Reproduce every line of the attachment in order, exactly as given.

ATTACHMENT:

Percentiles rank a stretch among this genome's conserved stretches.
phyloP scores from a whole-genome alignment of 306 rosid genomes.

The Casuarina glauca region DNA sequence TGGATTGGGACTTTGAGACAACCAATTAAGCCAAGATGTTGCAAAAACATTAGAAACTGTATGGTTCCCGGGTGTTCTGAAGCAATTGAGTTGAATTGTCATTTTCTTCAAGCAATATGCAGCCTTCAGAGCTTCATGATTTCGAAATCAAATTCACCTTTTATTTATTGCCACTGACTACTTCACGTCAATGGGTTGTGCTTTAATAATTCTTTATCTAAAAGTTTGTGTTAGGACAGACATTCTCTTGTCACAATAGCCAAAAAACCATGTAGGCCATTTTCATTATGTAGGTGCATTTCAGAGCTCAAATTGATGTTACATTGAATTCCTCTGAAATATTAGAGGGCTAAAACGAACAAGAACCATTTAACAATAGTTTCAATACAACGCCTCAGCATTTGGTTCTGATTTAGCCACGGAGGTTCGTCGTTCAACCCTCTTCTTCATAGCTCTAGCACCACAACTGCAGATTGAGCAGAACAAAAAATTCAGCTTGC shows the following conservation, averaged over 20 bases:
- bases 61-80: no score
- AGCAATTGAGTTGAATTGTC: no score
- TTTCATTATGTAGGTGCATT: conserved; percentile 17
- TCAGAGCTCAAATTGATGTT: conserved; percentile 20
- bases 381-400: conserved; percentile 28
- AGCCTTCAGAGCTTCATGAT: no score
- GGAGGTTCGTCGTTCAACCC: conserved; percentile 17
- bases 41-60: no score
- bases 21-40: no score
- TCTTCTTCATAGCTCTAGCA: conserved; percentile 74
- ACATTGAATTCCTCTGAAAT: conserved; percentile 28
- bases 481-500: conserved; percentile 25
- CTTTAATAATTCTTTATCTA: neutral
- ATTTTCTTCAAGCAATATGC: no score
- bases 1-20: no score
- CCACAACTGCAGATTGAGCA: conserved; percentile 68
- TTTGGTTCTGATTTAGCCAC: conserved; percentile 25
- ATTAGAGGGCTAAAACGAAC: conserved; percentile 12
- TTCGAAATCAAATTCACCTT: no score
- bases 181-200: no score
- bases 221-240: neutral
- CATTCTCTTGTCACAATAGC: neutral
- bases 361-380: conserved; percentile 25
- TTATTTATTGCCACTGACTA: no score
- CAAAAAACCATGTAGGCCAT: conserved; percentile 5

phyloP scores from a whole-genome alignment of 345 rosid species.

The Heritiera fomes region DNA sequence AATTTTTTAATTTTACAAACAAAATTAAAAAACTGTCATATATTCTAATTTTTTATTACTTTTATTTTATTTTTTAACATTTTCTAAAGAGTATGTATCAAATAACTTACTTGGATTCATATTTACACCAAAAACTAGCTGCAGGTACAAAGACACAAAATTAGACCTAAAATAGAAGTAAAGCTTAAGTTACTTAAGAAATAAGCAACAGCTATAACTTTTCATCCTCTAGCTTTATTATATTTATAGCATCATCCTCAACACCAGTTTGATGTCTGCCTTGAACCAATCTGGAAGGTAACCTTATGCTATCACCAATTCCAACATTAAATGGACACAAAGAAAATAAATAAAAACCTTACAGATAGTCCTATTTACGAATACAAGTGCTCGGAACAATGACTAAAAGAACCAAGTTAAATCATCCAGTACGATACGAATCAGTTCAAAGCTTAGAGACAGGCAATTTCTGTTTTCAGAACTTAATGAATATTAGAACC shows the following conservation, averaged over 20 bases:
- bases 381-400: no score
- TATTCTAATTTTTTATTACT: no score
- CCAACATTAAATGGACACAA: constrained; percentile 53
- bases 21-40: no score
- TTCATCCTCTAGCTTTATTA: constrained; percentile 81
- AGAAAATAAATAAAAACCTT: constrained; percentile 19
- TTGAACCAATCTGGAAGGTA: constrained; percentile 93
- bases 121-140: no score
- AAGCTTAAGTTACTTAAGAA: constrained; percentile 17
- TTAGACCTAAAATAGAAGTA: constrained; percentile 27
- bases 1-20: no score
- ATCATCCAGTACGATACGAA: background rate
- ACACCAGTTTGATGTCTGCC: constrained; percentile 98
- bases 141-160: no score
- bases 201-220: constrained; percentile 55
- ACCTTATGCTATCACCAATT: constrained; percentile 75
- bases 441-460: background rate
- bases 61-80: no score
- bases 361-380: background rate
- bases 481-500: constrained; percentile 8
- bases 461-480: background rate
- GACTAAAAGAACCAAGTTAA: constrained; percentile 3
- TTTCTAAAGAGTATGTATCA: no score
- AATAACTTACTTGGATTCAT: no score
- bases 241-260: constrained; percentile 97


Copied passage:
Percentiles rank a stretch among this genome's conserved stretches.
phyloP scores from a whole-genome alignment of 306 rosid genomes.

The Casuarina glauca region DNA sequence TGGATTGGGACTTTGAGACAACCAATTAAGCCAAGATGTTGCAAAAACATTAGAAACTGTATGGTTCCCGGGTGTTCTGAAGCAATTGAGTTGAATTGTCATTTTCTTCAAGCAATATGCAGCCTTCAGAGCTTCATGATTTCGAAATCAAATTCACCTTTTATTTATTGCCACTGACTACTTCACGTCAATGGGTTGTGCTTTAATAATTCTTTATCTAAAAGTTTGTGTTAGGACAGACATTCTCTTGTCACAATAGCCAAAAAACCATGTAGGCCATTTTCATTATGTAGGTGCATTTCAGAGCTCAAATTGATGTTACATTGAATTCCTCTGAAATATTAGAGGGCTAAAACGAACAAGAACCATTTAACAATAGTTTCAATACAACGCCTCAGCATTTGGTTCTGATTTAGCCACGGAGGTTCGTCGTTCAACCCTCTTCTTCATAGCTCTAGCACCACAACTGCAGATTGAGCAGAACAAAAAATTCAGCTTGC shows the following conservation, averaged over 20 bases:
- bases 61-80: no score
- AGCAATTGAGTTGAATTGTC: no score
- TTTCATTATGTAGGTGCATT: conserved; percentile 17
- TCAGAGCTCAAATTGATGTT: conserved; percentile 20
- bases 381-400: conserved; percentile 28
- AGCCTTCAGAGCTTCATGAT: no score
- GGAGGTTCGTCGTTCAACCC: conserved; percentile 17
- bases 41-60: no score
- bases 21-40: no score
- TCTTCTTCATAGCTCTAGCA: conserved; percentile 74
- ACATTGAATTCCTCTGAAAT: conserved; percentile 28
- bases 481-500: conserved; percentile 25
- CTTTAATAATTCTTTATCTA: neutral
- ATTTTCTTCAAGCAATATGC: no score
- bases 1-20: no score
- CCACAACTGCAGATTGAGCA: conserved; percentile 68
- TTTGGTTCTGATTTAGCCAC: conserved; percentile 25
- ATTAGAGGGCTAAAACGAAC: conserved; percentile 12
- TTCGAAATCAAATTCACCTT: no score
- bases 181-200: no score
- bases 221-240: neutral
- CATTCTCTTGTCACAATAGC: neutral
- bases 361-380: conserved; percentile 25
- TTATTTATTGCCACTGACTA: no score
- CAAAAAACCATGTAGGCCAT: conserved; percentile 5

phyloP scores from a whole-genome alignment of 345 rosid species.

The Heritiera fomes region DNA sequence AATTTTTTAATTTTACAAACAAAATTAAAAAACTGTCATATATTCTAATTTTTTATTACTTTTATTTTATTTTTTAACATTTTCTAAAGAGTATGTATCAAATAACTTACTTGGATTCATATTTACACCAAAAACTAGCTGCAGGTACAAAGACACAAAATTAGACCTAAAATAGAAGTAAAGCTTAAGTTACTTAAGAAATAAGCAACAGCTATAACTTTTCATCCTCTAGCTTTATTATATTTATAGCATCATCCTCAACACCAGTTTGATGTCTGCCTTGAACCAATCTGGAAGGTAACCTTATGCTATCACCAATTCCAACATTAAATGGACACAAAGAAAATAAATAAAAACCTTACAGATAGTCCTATTTACGAATACAAGTGCTCGGAACAATGACTAAAAGAACCAAGTTAAATCATCCAGTACGATACGAATCAGTTCAAAGCTTAGAGACAGGCAATTTCTGTTTTCAGAACTTAATGAATATTAGAACC shows the following conservation, averaged over 20 bases:
- bases 381-400: no score
- TATTCTAATTTTTTATTACT: no score
- CCAACATTAAATGGACACAA: constrained; percentile 53
- bases 21-40: no score
- TTCATCCTCTAGCTTTATTA: constrained; percentile 81
- AGAAAATAAATAAAAACCTT: constrained; percentile 19
- TTGAACCAATCTGGAAGGTA: constrained; percentile 93
- bases 121-140: no score
- AAGCTTAAGTTACTTAAGAA: constrained; percentile 17
- TTAGACCTAAAATAGAAGTA: constrained; percentile 27
- bases 1-20: no score
- ATCATCCAGTACGATACGAA: background rate
- ACACCAGTTTGATGTCTGCC: constrained; percentile 98
- bases 141-160: no score
- bases 201-220: constrained; percentile 55
- ACCTTATGCTATCACCAATT: constrained; percentile 75
- bases 441-460: background rate
- bases 61-80: no score
- bases 361-380: background rate
- bases 481-500: constrained; percentile 8
- bases 461-480: background rate
- GACTAAAAGAACCAAGTTAA: constrained; percentile 3
- TTTCTAAAGAGTATGTATCA: no score
- AATAACTTACTTGGATTCAT: no score
- bases 241-260: constrained; percentile 97